Lenses for Nature and Landscape Photos
So let's talk about lens is obviously very important in the first aspect I want to talk about on lenses is the focal length of the lens. What do you see from side to side? And so, as we were just talking about, how do you measure these corner to corner side to sign top to bottom? I'm thinking, as you hold the camera in the normal horizontal position, what do you see from side to side? And so a 50 millimeter lands, of course, is your normal lens. But if you have a crop frame sensor like a Nikon that has a 1. crop, the 35 gets you the exact same angle of you because you have a different sign sensor. If all of this is confusing, check out my class fundamentals of digital photography. So landscape photographers win. Shooting landscapes are often shooting wide angles because they want to show the larger environment. You are going to want a lens that gets down to the equivalent of 24 millimeter lenses of a 24 millimeter lands. It's about 16 on a crop frame camera. If you don't, you're going ...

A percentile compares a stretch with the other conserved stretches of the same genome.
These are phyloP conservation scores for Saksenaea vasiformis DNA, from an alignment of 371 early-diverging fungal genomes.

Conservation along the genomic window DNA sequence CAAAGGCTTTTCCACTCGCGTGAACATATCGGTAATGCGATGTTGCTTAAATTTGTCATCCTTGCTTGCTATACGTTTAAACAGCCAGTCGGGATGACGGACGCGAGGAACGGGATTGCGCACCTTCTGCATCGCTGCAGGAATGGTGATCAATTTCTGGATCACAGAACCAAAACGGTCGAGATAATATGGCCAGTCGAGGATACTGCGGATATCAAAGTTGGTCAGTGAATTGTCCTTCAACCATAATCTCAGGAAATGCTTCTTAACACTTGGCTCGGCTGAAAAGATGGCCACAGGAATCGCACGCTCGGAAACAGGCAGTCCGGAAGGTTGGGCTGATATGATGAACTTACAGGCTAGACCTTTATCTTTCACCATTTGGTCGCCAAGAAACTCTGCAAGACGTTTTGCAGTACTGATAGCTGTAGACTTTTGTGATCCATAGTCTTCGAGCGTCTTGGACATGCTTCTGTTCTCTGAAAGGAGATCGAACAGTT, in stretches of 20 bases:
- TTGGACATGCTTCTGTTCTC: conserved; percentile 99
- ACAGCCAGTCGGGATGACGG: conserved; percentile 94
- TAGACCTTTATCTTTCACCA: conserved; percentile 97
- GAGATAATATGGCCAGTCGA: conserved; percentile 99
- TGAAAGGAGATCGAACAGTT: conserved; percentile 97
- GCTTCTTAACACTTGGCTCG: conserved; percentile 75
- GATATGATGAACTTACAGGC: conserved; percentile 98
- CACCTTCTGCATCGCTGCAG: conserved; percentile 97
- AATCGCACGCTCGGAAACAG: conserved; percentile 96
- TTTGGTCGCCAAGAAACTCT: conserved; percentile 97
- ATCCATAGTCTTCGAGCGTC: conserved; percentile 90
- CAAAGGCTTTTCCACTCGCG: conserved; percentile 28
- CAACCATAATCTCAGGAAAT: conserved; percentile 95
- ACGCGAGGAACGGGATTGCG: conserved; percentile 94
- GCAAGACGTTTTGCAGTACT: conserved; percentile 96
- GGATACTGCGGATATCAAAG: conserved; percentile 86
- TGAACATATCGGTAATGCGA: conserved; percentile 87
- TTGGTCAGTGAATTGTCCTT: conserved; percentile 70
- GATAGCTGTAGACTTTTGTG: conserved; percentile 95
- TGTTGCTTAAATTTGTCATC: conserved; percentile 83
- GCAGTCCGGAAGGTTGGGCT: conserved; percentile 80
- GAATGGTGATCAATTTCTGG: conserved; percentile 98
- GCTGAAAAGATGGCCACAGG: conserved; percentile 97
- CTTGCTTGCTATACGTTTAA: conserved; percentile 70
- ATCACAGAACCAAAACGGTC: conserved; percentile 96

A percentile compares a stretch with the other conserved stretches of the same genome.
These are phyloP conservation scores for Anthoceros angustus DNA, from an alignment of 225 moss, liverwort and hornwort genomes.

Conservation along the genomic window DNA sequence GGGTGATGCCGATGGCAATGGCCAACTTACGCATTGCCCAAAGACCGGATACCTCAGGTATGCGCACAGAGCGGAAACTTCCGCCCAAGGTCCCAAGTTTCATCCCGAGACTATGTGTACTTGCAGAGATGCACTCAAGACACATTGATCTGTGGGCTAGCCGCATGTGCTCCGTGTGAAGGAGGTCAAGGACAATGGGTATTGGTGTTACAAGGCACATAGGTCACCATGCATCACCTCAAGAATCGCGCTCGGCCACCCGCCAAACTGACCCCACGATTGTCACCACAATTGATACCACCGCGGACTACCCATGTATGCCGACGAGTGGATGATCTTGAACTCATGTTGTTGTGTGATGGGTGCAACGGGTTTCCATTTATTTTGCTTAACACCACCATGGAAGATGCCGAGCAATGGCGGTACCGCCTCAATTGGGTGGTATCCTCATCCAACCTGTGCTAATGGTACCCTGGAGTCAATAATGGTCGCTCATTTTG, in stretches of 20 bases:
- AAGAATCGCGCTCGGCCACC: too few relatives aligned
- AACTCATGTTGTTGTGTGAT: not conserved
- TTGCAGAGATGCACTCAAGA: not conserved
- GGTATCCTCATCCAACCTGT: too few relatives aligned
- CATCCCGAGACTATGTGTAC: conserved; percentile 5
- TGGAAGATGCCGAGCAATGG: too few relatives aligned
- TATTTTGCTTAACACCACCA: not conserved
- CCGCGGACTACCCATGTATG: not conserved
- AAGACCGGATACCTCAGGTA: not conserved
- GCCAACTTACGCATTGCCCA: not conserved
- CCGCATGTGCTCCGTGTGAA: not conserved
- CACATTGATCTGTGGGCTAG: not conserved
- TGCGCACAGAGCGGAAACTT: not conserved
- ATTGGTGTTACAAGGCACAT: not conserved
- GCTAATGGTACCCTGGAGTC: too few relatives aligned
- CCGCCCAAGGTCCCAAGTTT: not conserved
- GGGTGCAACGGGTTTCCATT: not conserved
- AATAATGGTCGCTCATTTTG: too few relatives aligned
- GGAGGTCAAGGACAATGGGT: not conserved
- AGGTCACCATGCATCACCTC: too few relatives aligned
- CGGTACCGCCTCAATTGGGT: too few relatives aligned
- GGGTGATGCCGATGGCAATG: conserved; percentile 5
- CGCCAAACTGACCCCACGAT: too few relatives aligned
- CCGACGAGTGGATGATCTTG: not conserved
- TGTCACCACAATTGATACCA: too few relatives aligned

to be really struggling to try to get everything in there. And to be honest with you, if you're really into this, you should have something that gets down to the equivalent of a 16 millimeter lands. Every professional landscape photographer out there has a lens that gets down to 16 that I have ever met. It's just part of the tools of the equipment that you're going to use. It's also very valuable having a telephoto lens so that you can isolate individual subjects. A short telephoto lens around 100 you're gonna want at least up to a 200 millimeter lands. You're probably not going to need anything further than that. And that's one of the great things about shooting nature and landscape is you don't need to carry around a huge honkin lens unless you also want to shoot wildlife. That goes into that separate category that we're not gonna talk about. Every once in a while, though, it is kind of nice to pull out that 400 millimeter lens and shoot a shot. That's just it's got a different look and I'll show you some examples here, so let's just kind of go through these seven different examples starting with the very wide angle lens. So ah, degrees from side to side. It's what we've called in ultra wide lands. 16 millimeter lands. Why would you use this? Well, you find yourself in certain environments that are very, very tight. You can't back up. This is false. Kiva in Canyon lands. It's not a very well publicized, but it's well known among photographers, and it's essentially just a little cave and my back. Well, actually, my back is up against the wall, but my camera is practically up against the wall. This is as far back as I can get with a 16 millimeter lands, and I didn't want to do any stitching. I mean, I could have done some stitching, but this is just one basic shot. So you working in very tight environments from time to time. One of the main reasons that people use this wide angle lands is for a four shortening effect, and this basically means you're exaggerating the size of the foreground in relationship to something that's in the background. And so this little purple plant is much, much smaller than Mount Hood in Oregon. We all know that, but by getting very close with a wide angle lens. I can make them about the same size, so they're there now of equal importance in my photograph. So we're gonna use this not quite for macro photography, but we are photographing subjects that are very close to us in the slot canyons. Having that wide angle lens is very, very helpful to accentuate the lines in the walls, enabling us to see as much as possible from side to side. And so having a good wide angle lands, I think, is kind of one of the key camera purchases that you're gonna want to look into if you don't have that ultra wide lands. Most cameras come supplied with a moderately wide lands of around 28 millimeters on full frame or 18 millimeters. The 18 to 55 kit lenses, the most popular kit lands. But I think having something a little bit wider is something that I prefer and you'll find as you get to know your photography better that you'll have certain favorite focal focal links that really see the world the way that you do. And I really like 24 millimeter lands as much as I like using that ultra wide. I kind of like something that's not quite so exaggerated. It's more of a natural wide angle lands. I can still get that for shortening effect, where I'm using it with subjects in the foreground, drawing a relationship between them and what's going on in the background. And, yes, our title slide that chose for the title of this whole program was with a 24 which is one of my favorite, which just makes me feel good that I'm choosing the right stuff. millimeter lands In that case, next up is what I would call the moderately wide lands. And very seldom does the nature photographer say Get me that 35 millimeter lands. That's the lens that I want. It's usually the lens that you need to use, because that's just where life has put you, and that's where you have to have the lens in order to get the shot. If you're out on a boat shooting an iceberg, you sometimes just got it. Zoom it to wherever you need to be in order to get the shot, and so it's valuable. The have that 16 to 35 lens 16 to 35 millimeter lens that Canon, Nikon, Sony and so many other manufacturers have that ultra wide zoom is just really a very valuable tool for the nature and landscape photographer. Probably the least used lands. Well, I shouldn't say probably. I know this for a fact. The least used lens that I have for doing this type of work is the millimeter lands. It works out in some situations because you're forced into shooting something from a particular location. You zoom back and forth that you put the lens on and you say This is the content that I want to have in the photograph in the 50 millimeter happens to be the right lands. Generally, it's not the case. Usually you're trying to shoot something wider angle. Sometimes you want to shoot more telephoto, but sometimes you just don't have much control. And one would think that when you're not in the studio and you're out in the free world, you can go anywhere you want and shoot pictures. And the fact of the matter is, is that you're you're on a trail and you're not allowed to walk into the wild flowers or you're on the top of a ridge, and you clearly don't want to walk on either side of that ridge and you are forced into shooting into very few positions, which is one of those reasons I would love to fly so I could just hover over and do, uh, let's be right over here to get that shot. And that's why having some zoom lenses are very, very valuable. The short telephoto lens is not. What the Amateur thinks about is being a valuable lens for nature photography, but it's actually an extraordinarily valuable lance. This is where you get toe isolate subjects. OK, maybe the entire scene of everything you're looking in front of you is not the greatest image in the world, but a portion of the images. This is also where you were going to find macro lenses, and we'll talk a little bit about macro lenses in an upcoming section, but isolating details, pulling details from the environment around you, and because these details could be at various distances. This is where the 72 200 lands and shooting it at 200 becomes very, very valuable. This is the longest lens that most people really need to carry around with them. If I have a 72 200 I know that I'm good to go on the long end. And so shooting from a boat up in Alaska, pulling off some details of the fog and forest, we're starting to get into the effect of compression, compressing various subjects that I'm shooting together. A group of trees down in Portland, Oregon, were just outside of Portland, Oregon, compressing the little hoodoos at Goblin Valley State Park in Utah. And it's nice to have these air kind of. These are the cool lenses, these the lenses, that your friends think. You are a great photographer because you have this big 400 millimeter lands, and these can be helpful from time to time when you have very distant scenes that you want to get up close to. But there's really no physical way to get that close up to it. So this is El Cap. Well, I all right, Yosemite National Park or Oregon painted hills, using that compression effect to kind of take all those rolling hills and compress them all together in one image, working up in Alaska, shooting an iceberg that's far off from the boat being ableto reach out and grab that and fill the frame is very, very nice to be able to do with that Long lands with the lenses We can kind of divide them into two categories. The primes and the zooms. So the fixed lenses in general, they're sharper there faster, and they're smaller, and those all sound like pretty good things. But the zooms have one thing going for it. Versatility, and you'll find that in landscape photography. As I just mentioned, it's really hard to put yourself in the right place, and having that zoom is very, very valuable. And when I say the primes air sharper, most of that is going to be noticed when you shoot them wide open and you don't shoot wide open in nature and landscape photography. Ah, high percentage of the time. And by the time you stop either of these lenses down, you're going to find the sharpness to be virtually identical. And so most photographers doing this type of work are gonna work with a couple or three zoom lenses on theirs. There are reasons for prime lenses, but for the most part, if I carry a couple of zoom lenses, I'm really set to go